Title: Coba Coba
Tell me more: Latin rhythms from Peru. Peru? As a Scottish football fan the very word strikes fear into my heart, 31 years after the calamity in Argentina. I’ll say no more other than 3-1 defeat, when we were supposed to win the bloody World Cup, as Ally MacLeod told us often enough. Based in Lima (the clue’s in the band’s name), this four-piece, and their expansive guest-list of singers and musicians, have delved into the origins of the nation’s music, brought over by slaves, and introduced a fresh, modern shine.
Why the fek should I listen to this? Latin music is not the sole preserve of Cuba and Brazil, so free hugs to Novalima for highlighting what kind of music can come from the smaller Latin American countries. It’s laced with reggae, hip hop and folk to create a real melting pot of hot tunes. The package provides background notes to each track and there’s an intriguing tale of how the debut album was recorded in 2002.
Or should I take it a stick to it and beat the shit out of it? The desire to appeal to fans of rootsier music and also to those who like dance music means that, sometimes, the true spirit of the music is lost in a soiree of dance beats and production.
Title: Snap Happy
Label: Jayrem records
Tell me more: Taniwha, the Maori name for a fabulous monster that resides in deep water, is Hinemoana Baker and Christine White, two renowned singers in their own right, in New Zealand.
Why the fek should I listen to this? For two individual performers, Baker and White work well on Snap Happy, which is a cohesive body of folk, pop tunes, and ballads with some tunes sung in Maori. I’d buy just for a track called Dumb White Girl and there’s a remarkable use of a Casiotone keyboard on Rest Home.
Or should I take it a stick to it and beat the shit out of it? If you get to the end of this column, you will appreciate why I personally have trouble coming to grips with this type of music.
Trivia: They use instruments acquired from a recycling station, including a cheese grater and steel wine rack, though the Casiotone keyboard cost $NZ1.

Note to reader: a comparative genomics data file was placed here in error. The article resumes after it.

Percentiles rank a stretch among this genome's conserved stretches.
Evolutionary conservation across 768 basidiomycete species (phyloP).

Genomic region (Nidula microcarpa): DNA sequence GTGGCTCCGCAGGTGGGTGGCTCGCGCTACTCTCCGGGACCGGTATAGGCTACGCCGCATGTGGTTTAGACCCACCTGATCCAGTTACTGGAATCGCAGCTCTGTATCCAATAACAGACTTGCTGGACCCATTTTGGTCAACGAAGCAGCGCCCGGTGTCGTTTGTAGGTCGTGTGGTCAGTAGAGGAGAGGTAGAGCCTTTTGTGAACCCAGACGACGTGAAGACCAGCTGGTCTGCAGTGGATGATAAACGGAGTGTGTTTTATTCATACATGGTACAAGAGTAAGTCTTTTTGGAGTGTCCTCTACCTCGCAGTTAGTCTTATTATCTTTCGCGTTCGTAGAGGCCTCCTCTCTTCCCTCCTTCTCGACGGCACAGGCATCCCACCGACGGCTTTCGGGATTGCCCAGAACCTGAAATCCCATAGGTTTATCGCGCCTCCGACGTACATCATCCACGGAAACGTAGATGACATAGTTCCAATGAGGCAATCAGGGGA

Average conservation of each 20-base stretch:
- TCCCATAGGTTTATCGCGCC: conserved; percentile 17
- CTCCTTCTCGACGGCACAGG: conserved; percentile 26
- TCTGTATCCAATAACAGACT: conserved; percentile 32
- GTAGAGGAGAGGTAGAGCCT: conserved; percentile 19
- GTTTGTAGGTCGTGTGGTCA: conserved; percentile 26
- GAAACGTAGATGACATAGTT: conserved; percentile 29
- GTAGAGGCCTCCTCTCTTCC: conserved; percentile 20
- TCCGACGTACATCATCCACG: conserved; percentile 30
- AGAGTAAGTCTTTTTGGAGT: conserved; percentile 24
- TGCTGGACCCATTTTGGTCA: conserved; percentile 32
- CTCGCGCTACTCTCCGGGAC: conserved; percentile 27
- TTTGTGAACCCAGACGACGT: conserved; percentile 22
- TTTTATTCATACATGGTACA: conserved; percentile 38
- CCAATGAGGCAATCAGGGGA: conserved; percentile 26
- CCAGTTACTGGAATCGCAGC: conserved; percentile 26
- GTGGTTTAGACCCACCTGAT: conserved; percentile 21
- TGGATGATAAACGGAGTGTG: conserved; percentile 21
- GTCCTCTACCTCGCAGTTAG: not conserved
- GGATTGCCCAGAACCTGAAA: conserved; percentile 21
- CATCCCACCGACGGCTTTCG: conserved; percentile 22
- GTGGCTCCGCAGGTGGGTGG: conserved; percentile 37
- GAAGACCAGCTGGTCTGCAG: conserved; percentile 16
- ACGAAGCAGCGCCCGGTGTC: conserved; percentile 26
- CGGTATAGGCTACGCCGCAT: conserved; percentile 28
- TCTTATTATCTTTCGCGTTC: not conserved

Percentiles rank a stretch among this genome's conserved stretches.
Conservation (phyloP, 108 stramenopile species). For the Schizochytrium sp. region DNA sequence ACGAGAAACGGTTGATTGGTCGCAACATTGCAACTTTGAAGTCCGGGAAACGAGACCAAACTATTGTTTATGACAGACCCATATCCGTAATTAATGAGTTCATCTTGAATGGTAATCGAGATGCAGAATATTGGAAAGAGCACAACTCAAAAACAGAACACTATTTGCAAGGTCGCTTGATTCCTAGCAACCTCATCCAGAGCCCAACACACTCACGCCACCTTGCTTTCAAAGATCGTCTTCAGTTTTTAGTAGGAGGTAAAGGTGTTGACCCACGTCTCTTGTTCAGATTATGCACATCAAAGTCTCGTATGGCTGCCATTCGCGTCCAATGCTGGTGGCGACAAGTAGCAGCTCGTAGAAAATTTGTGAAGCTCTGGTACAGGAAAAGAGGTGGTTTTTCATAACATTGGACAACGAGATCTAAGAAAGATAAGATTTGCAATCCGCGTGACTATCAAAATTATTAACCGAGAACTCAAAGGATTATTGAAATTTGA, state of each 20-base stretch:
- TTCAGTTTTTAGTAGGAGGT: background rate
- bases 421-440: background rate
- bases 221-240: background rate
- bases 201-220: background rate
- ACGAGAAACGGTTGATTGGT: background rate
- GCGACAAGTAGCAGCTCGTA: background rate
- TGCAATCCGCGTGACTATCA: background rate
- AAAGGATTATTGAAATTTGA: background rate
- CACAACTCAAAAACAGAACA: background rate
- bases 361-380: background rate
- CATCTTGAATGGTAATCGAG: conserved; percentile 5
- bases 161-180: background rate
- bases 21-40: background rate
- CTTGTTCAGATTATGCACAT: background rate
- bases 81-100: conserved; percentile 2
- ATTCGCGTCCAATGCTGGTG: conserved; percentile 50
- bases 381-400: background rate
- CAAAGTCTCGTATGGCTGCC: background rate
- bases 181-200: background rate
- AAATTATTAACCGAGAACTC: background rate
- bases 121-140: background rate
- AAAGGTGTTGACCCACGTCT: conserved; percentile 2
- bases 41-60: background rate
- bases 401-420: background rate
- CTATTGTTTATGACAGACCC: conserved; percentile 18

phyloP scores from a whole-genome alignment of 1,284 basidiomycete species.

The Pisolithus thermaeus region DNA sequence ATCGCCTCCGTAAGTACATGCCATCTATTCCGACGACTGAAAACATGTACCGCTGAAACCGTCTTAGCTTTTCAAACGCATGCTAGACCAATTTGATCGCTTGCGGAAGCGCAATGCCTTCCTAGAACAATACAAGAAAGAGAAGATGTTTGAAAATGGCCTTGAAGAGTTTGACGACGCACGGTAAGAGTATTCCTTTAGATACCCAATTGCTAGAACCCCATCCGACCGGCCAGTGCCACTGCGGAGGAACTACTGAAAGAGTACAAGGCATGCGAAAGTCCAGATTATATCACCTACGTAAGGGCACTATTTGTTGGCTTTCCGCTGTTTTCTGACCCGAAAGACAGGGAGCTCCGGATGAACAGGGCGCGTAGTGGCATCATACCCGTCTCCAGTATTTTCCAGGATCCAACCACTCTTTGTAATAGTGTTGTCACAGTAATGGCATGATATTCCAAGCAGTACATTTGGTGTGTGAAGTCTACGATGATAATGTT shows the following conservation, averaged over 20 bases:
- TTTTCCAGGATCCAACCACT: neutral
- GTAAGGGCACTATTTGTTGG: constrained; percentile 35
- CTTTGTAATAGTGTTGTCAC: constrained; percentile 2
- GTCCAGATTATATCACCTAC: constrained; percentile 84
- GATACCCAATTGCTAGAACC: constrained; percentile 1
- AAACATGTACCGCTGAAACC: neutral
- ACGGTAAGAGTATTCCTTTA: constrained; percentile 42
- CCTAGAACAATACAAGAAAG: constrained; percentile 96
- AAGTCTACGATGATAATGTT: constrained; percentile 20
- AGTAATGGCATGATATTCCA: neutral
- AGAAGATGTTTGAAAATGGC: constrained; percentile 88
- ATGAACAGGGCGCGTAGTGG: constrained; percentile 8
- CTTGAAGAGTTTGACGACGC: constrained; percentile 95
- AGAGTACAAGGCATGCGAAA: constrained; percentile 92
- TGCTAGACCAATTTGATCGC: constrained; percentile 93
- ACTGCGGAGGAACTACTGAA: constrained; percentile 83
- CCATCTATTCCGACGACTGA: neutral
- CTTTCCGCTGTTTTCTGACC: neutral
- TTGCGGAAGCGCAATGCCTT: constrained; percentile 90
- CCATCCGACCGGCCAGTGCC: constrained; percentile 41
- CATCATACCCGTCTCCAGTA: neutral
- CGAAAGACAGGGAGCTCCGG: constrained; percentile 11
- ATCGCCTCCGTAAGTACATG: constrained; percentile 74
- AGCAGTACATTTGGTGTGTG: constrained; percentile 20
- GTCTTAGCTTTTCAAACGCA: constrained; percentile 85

Who? Corey Harris
Title: Zion Crossroads
Tell me more: Build me a spliff and get me a tri-coloured beanie. Real reggae is back. Once the domain of Bob Marley, Jimmy Cliff, Big Youth et al, it’s now mutated into the odious dancehall and played at the same pace as Usain Bolt runs. Zion Crossroads was first released in 2007 and has been given a new lease of life, presumably on account it was given bugger all publicity first time round.
Why the fek should I listen to this? Like the reggae of the 1970s, Harris turns to subjects close to his heart – the modern day slavery in a Sweatshop, the necessity of keeping an identity going to prevent the vultures “swooping down” (Keep Your Culture) and hailing an old rights campaigner, Walter Rodney. That flavoured smoke feels so nice with Crossroads playing in the background.
Or should I take it a stick to it and beat the shit out of it? That question doesn’t even merit an answer.
Who? Drive-By Truckers
Title: Brighter than Creation’s Dark
Label: New West records
Tell me more: Double-cd of Americana, split into four ‘sides’ a la an old vinyl record.
Why the fek should I listen to this? Country-tinged but with a feel of the Rolling Stones (3 Dimes Down) and Neil Young (The Righteous Path). The tracks are stories. Daddy Needs a Drink hardly needs an explanation from me.
Or should I take it a stick to it and beat the shit out of it? I can’t fault the writing process: Poignant lyrics and beautifully-crafted words. But musically it’s crashed into that black hole called country music.
Title: Ace of Spades
Tell me more: I only have one heavy metal album: this. Though they have a fanbase of unwashed, long-haired rockers I would be reluctant to pigeon-hole them strictly as greasy metallers, as their appeal crosses over to punks and people who just like the amps cranked up to 11.
Why the fek should I listen to this? Ace of Spades was released in 1980 at the height of the band’s – and heavy metal’s – success. Screachy title track hit No.4 in the UK charts there’s other corkers in (We Are) The Road Crew, and Love Me Like a Reptile. Those two titles are fairly explanatory, but there’s subtelty, if a lack of seriousness therein. The CD version I have came out in 2005 and has a second disk of alternative versions, the b-side to …Spades and a session recorded for the BBC’s David ‘Kid’ Jensen at the time.
Or should I take it a stick to it and beat the shit out of it? The best of the bunch they might be, but Motorhead could also be predictable, the crash, bang, wallop sound sometimes becoming tedious.
Trivia: Roadies, the bottom-feeders of rock’n’roll tours, are usually berated by the band, while living off their cast-off drugs. The sleeve dedicates (We Are) The Road Crew to various people who “helped, got drunk, humped gear, girls etc.” possibly the first ever paen to the proles who keep the tour rolling, with little reward in return, except the drugs, booze, chicks etc etc etc